Tuesday, November 25, 2014

Mary Eliza Mahoney-1st African American Professionally Trained Nurse

Mary Eliza Mahoney was the 1st African American to study and work as a professionally trained nurse in the United States, graduating in 1879. Mary was born in Dorchester, Massachusetts, and became interested in nursing when she was a teenager.
In 1908, she co-founded the National Association of Colored Graduate Nurses (NACGN) with Adah B. Thoms. The NACGN eventually merged with the American Nurses Association (ANA) in 1951. She is commemorated by the biennial Mary Mahoney Award of the ANA for significant contributions in advancing equal opportunities in nursing for members of minority groups.
Born in Dorchester, Massachusetts, Mary Eliza Mahoney worked at the New England Hospital for Women and Children (now the Dimock Community Health Center) for 15 years before being accepted into its nursing school, which was America’s first.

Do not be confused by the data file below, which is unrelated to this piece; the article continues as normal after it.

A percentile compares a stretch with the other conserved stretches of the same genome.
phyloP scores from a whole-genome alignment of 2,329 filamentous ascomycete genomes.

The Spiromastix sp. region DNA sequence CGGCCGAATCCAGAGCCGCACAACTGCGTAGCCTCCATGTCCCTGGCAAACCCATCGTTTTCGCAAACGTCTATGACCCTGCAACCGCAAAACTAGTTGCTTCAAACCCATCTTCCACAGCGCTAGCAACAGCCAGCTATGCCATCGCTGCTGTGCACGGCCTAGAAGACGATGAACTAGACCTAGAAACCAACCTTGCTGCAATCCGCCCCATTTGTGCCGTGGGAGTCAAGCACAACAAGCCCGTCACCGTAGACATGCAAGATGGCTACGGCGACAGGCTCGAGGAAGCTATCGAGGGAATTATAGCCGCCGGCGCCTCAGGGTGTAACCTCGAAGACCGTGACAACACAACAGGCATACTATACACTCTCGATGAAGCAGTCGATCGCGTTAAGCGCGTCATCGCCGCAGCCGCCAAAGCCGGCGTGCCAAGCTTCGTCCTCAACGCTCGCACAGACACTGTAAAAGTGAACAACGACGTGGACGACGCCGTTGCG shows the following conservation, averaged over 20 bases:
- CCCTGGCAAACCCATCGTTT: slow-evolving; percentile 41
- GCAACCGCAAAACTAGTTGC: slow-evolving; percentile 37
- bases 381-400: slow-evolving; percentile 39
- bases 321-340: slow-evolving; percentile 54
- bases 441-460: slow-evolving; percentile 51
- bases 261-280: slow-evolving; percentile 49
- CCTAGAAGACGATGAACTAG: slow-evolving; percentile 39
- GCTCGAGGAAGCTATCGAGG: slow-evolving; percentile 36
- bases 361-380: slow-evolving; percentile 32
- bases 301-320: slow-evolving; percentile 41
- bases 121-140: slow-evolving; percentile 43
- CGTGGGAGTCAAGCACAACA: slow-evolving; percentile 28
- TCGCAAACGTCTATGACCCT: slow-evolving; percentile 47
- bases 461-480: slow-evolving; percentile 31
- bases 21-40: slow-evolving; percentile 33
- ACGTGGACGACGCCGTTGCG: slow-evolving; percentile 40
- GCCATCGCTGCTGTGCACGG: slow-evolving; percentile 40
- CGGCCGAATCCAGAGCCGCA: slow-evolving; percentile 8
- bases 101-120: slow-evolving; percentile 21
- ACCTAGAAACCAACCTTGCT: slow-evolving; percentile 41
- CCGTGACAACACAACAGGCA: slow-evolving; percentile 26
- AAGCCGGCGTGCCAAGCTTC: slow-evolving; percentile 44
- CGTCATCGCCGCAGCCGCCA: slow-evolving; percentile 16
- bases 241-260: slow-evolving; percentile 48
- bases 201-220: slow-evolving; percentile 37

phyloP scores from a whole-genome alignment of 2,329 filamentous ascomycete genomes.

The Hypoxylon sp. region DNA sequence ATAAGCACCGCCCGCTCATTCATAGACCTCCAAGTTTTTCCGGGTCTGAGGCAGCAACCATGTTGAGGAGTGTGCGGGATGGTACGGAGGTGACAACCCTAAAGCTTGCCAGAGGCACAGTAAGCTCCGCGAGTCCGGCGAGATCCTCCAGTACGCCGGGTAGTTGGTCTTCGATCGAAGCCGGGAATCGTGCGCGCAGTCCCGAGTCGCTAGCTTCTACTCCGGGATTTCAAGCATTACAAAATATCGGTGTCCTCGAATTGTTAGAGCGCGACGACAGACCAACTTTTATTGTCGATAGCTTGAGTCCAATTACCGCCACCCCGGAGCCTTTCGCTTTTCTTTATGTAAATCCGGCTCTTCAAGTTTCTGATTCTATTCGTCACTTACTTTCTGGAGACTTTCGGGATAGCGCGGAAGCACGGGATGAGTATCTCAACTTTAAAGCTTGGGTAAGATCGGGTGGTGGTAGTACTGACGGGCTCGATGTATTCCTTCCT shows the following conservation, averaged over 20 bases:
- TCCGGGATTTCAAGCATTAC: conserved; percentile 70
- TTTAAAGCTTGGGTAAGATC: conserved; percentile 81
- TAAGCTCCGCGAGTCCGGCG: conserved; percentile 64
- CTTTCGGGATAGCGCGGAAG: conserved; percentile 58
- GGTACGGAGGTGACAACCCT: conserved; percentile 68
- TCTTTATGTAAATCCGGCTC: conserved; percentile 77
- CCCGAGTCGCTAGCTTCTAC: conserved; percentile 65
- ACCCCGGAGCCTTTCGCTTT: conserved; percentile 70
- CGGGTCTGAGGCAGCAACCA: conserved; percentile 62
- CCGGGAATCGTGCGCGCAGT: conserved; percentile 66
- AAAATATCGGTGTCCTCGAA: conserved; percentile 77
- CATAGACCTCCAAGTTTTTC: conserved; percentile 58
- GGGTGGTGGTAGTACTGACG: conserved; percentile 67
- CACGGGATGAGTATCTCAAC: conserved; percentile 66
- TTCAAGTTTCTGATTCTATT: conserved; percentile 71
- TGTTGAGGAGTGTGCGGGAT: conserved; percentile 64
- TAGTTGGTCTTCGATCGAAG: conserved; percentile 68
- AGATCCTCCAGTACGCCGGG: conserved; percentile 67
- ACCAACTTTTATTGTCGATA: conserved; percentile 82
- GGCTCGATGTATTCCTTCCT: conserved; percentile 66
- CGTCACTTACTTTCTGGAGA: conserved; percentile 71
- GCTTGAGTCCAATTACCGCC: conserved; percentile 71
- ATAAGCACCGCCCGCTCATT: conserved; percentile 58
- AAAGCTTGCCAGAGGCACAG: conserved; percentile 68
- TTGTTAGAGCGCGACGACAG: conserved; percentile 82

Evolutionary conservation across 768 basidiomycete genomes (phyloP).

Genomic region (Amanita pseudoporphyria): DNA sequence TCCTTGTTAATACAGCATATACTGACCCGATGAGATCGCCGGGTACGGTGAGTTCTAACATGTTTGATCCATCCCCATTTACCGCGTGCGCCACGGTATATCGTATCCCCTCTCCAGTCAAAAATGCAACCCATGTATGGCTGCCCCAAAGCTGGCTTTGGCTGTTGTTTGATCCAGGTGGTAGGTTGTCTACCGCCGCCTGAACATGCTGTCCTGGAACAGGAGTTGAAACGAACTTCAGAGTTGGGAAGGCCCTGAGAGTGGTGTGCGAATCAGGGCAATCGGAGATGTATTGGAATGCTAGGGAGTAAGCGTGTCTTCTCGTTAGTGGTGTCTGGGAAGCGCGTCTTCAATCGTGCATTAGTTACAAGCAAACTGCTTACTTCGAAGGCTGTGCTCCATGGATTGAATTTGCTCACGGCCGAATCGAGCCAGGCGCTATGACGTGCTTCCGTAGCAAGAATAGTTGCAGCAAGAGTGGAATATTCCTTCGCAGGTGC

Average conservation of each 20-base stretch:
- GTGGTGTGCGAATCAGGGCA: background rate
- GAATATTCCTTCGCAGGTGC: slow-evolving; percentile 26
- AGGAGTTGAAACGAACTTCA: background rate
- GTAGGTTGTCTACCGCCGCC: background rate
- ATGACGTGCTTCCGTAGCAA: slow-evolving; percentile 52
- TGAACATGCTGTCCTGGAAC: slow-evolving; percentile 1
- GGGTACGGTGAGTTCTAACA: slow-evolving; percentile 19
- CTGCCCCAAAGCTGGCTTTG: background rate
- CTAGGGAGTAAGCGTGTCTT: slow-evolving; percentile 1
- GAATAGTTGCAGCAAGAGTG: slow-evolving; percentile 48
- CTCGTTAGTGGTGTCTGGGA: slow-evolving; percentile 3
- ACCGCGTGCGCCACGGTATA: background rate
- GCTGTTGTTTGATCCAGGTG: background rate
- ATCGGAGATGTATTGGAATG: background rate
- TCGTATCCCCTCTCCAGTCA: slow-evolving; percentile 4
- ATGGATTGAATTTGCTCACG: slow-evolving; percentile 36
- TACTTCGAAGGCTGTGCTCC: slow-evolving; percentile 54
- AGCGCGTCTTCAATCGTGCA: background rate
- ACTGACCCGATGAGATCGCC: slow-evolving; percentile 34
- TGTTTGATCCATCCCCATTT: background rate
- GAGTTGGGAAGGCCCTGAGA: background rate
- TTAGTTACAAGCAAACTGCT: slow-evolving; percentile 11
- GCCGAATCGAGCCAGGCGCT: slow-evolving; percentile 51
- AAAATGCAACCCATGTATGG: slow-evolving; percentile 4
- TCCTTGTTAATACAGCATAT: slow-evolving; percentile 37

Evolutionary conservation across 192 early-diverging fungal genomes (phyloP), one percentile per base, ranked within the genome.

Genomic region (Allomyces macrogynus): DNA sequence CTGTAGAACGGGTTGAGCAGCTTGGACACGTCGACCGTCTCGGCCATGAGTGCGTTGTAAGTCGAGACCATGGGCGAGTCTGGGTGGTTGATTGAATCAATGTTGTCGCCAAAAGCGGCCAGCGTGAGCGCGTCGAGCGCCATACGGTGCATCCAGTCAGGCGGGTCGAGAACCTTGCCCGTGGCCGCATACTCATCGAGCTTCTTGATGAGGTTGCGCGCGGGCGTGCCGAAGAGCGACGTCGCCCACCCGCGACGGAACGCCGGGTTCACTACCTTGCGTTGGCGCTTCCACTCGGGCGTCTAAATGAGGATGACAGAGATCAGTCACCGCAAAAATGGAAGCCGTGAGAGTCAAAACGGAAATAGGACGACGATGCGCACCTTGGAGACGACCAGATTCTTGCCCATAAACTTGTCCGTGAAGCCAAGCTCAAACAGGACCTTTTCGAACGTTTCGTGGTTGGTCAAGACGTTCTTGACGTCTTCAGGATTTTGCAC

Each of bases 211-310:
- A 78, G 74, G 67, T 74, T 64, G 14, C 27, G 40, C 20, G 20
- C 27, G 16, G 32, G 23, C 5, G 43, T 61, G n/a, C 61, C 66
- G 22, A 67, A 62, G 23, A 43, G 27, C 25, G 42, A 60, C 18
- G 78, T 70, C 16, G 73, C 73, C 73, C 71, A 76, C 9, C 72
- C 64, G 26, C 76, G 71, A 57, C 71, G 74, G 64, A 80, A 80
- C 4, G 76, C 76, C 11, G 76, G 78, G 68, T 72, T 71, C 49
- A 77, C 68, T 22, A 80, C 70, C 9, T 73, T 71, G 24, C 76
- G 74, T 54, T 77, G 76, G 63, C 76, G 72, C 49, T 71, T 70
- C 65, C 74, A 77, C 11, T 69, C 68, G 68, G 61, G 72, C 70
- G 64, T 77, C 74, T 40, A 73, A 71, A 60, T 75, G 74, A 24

The Hospital was founded by women doctors in 1862. It started its nurse training program in 1872 with 42 students, but only 4 actually graduated, including Linda Richards, who graduated as the 1st formally educated nurse in the United States. In 1896, Mahoney was one of the original members of a predominantly white Nurses Associated Alumnae of the United States and Canada.
Mahoney worked for many years as a private care nurse, earning a distinguished reputation. In 1908 she was cofounder of the National Association of Colored Graduate Nurses (NACGN). In 1911 it became the American Nurses Association (ANA). From 1911 to 1912 she served as director of the Howard Orphan Asylum for black children in Kings Park, Long Island, New York.
In retirement, Mahoney was still concerned with women's equality and a strong supporter of women’s suffrage (the movement to gain women the right to vote.) In 1920, she was among the 1st women in Boston to register to vote.  In 1936, the National Association of Colored Graduate Nurses created an award in honor of Mahoney for women who contributed to racial integration in nursing. The American Nurses Association  inducted her into the Nursing Hall of Fame in 1976.  

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